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  1. Baby death: Three midwives before tribunal
  2. Man arrested in connection with Temple Stores armed robbery
  3. Jersey firms could have fewer licences for newcomers
  4. Further delays to extending Jersey's FOI law
  5. Guernsey is 'losing tech talent to the UK'
  6. Jersey Airport records highest passenger numbers in 16 years
  7. Dogs should be banned from Guernsey beaches, says birdwatcher
  8. Updates on Tuesday 10 January 2017

Live Reporting

All times stated are UK

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Our live coverage across the day

Live updates for the Channel Islands have finished for the day, but we'll be back at 08:00 on Wednesday with the latest news, sport, travel and weather.

Don't forget Channel Islands News later. There will also be news through the night on your BBC Local Radio station.

Population limit 'worst message' for Jersey business

Ryan Morrison

BBC News Online

New measures to limit population growth in Jersey have been described as the worst message at the worst time by business leaders.


Ministers have announced they'll be reducing the number of licences, which it issues to companies so they can employ people who aren't from Jersey.

But the Institute of Directors says its completely the wrong thing to do. Chairman Chris Clark says the idea shows a lack of joined up thinking, and would send out the message that Jersey was closed for business.

Parking charge plan 'unfair' for trading estate

Ryan Morrison

BBC News Online

The head of Pentagon, a builders merchants based at Rue des Pres trading estate in Jersey, says a proposed £123 per month parking charge is unreasonable.

Richard Springett says charging town prices at the trading estate was unfair.

Richard Springett of Pentagon has criticised the plans

See more on this story and others from BBC Channel Islands News at 18:30 on BBC One.

Flights up but sea journeys likely down for 2016

Ryan Morrison

BBC News Online

Ports of Jersey has announced 2016 saw nearly 1.6 million air passengers travel through the airport, the highest since 2000.

This was up more than half a million on the previous year and more than a million on a decade ago.

The company, which owns Jersey Harbours and Airport, says sea passenger numbers have yet to be finalised but it expects them to be down on the previous year.

Jersey Airport

Head of risk management 'didn't spent enough time reviewing records'

Ryan Morrison

BBC News Online

A tribunal is hearing charges against three midwives working in Guernsey when a baby died at the Princess Elizabeth Hospital.

Princess Elizabeth Hospital

Katherine Higgins, from the Nursing and Midwifery Council, said the then head of risk management Lisa Jane Granville, who is facing a number of charges, "appears to concede she didn't spend sufficient time reviewing patient records and had relied on the word of others" in her assessment on treatment provided to Baby A.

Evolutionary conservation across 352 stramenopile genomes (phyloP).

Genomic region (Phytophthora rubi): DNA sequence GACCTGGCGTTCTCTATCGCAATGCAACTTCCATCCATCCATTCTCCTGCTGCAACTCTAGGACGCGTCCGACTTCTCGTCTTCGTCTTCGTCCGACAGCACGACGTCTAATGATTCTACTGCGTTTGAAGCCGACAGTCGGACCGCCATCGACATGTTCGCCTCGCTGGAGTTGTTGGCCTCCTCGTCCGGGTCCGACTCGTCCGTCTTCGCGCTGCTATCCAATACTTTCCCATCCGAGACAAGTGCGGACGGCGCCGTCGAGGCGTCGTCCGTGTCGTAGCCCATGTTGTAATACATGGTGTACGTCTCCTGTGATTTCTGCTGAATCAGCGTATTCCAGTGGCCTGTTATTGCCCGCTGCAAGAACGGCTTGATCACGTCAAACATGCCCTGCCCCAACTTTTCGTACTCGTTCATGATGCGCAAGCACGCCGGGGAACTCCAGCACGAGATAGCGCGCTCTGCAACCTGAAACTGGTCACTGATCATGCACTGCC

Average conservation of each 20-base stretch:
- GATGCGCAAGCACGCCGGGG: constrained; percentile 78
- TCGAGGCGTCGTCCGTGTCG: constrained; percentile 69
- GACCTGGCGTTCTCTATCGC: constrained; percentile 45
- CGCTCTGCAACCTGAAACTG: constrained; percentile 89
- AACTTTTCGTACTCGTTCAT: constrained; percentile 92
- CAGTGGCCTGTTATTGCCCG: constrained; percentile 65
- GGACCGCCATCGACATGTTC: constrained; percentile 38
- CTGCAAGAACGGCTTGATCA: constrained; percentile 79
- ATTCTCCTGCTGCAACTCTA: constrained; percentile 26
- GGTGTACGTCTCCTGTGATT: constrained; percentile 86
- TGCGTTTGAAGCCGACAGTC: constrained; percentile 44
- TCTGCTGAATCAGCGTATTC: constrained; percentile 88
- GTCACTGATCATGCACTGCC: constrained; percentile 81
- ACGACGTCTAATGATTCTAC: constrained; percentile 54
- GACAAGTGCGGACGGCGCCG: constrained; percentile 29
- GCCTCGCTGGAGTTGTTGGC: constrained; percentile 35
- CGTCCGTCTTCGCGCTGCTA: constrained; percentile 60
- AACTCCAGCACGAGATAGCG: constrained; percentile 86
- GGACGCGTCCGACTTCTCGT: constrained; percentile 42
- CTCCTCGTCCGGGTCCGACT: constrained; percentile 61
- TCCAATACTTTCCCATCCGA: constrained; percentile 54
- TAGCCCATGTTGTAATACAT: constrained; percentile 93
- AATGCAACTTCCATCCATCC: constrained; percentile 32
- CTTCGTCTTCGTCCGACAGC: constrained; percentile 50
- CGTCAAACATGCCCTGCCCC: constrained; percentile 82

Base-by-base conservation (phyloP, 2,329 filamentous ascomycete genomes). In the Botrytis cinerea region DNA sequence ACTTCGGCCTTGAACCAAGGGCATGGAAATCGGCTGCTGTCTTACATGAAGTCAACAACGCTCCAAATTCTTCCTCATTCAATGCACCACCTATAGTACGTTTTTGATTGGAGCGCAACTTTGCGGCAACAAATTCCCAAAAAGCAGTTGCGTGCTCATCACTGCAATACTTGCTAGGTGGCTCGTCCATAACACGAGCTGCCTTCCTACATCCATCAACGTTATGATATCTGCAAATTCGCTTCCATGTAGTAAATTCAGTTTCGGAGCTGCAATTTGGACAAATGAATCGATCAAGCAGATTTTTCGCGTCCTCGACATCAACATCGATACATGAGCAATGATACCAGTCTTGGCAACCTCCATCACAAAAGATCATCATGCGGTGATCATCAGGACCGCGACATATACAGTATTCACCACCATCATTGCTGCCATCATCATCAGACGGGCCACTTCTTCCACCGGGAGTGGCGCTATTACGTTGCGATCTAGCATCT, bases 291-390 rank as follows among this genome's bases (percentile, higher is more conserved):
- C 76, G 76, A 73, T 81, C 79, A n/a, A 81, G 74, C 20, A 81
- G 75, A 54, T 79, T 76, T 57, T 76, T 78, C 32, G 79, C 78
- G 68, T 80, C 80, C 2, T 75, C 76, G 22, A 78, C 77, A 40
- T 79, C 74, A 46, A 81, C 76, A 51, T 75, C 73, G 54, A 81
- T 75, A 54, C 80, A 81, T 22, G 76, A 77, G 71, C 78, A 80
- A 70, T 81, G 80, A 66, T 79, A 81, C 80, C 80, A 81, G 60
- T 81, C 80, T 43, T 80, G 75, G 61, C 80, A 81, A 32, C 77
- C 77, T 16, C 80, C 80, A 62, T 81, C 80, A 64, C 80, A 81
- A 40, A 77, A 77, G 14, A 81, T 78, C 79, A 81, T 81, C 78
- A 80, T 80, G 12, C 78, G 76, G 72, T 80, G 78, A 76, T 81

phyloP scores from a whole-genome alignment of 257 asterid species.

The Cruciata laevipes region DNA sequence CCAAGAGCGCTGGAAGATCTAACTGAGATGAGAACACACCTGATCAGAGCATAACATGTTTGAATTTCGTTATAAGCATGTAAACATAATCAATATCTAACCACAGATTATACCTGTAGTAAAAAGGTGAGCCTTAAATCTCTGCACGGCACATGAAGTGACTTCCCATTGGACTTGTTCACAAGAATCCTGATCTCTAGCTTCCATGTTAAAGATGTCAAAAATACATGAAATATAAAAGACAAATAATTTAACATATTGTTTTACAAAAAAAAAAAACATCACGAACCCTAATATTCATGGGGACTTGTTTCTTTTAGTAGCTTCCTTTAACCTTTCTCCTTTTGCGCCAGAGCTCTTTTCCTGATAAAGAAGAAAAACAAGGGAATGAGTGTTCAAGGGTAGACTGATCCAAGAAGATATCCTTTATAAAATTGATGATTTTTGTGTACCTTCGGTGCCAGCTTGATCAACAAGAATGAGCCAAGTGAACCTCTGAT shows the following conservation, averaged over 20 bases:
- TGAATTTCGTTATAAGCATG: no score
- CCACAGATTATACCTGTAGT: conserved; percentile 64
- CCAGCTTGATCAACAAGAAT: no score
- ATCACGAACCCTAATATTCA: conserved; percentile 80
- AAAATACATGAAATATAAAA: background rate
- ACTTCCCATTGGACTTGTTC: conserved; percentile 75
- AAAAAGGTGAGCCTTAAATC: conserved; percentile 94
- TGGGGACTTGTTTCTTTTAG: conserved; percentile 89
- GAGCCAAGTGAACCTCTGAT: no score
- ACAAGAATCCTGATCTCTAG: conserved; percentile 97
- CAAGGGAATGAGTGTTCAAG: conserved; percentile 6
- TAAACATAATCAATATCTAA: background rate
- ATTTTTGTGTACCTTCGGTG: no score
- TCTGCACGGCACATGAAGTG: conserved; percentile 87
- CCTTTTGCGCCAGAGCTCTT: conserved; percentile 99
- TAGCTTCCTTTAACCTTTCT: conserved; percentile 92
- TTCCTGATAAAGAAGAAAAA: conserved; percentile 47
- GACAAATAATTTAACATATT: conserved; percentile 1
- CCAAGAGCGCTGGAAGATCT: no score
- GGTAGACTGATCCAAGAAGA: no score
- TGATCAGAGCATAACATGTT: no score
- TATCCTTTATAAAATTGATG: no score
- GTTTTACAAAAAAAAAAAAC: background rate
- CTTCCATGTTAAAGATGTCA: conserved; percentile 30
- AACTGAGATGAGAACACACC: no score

Baby A was born just after midnight on 30 January 2014. The desperately ill baby required resuscitation and died on the afternoon of 30 January 2014.

Granville admits failing to identify inadequate midwifery care in relation to the administration of syntocinon and management of the CTG trace and that her investigation into the death of baby A was inadequate. She denies all other charges.

Wide range of companies could be covered by FOI law

Ryan Morrison

BBC News Online

Despite a States vote in 2014 government-owned companies are still not covered by the island's FOI law.

A review is under way and details are expected later in the year but the companies have raised issues of regulation and commercial impact if it were applied to them.

Companies covered

Among others it would cover:

  • Jersey Electricity - monopoly electricity provider, partly owned by the States 
  • JT - the largest mobile, broadband and landline phone provider, wholly owned by the States 
  • Jersey Post - monopoly post office company, wholly owned by the States
  • Jersey Development Company - major development company, wholly owned by the States 
  • Jersey Water - monopoly water company, partly owned by the States

Migrant rule change 'bad for tourism'

Ryan Morrison

BBC News Online

Robert Mackenzie, the head of CI Travel Group, says the new government plans to limit the number of licences given to companies to employ migrant workers would cause problems for tourism.

View more on twitter

Jail for town sex attacker who stalked lone woman

Jersey Evening Post

A sexual predator who stalked a ‘vulnerable’ woman through the streets of St Helier late at night before indecently assaulting her has been jailed.

Migrant reform plan 'unlikely to happen'

Ryan Morrison

BBC News Online

The chairman of Jersey's only political party, Reform Jersey, says he doubts the planned limit on new employment licences for migrant workers will come in.

The Council of Ministers wants to limit the number of licences issued, including removing a licence from a company after an employee has been here five years, the point they no longer need it. They say this would stop them just employing someone else from the UK.

Sam Mezec

Sounds great. Is it going to happen? Not a chance. This current Council of Ministers has a long record of talking the talk when it comes to immigration but it never walks the walk."

Deputy Sam MezecReform Jersey

Weather: Keep your coat handy as more rain expected

BBC Weather

It'll be a cloudy night, with outbreaks of patchy light rain and drizzle at times, with some mist and hill fog in places.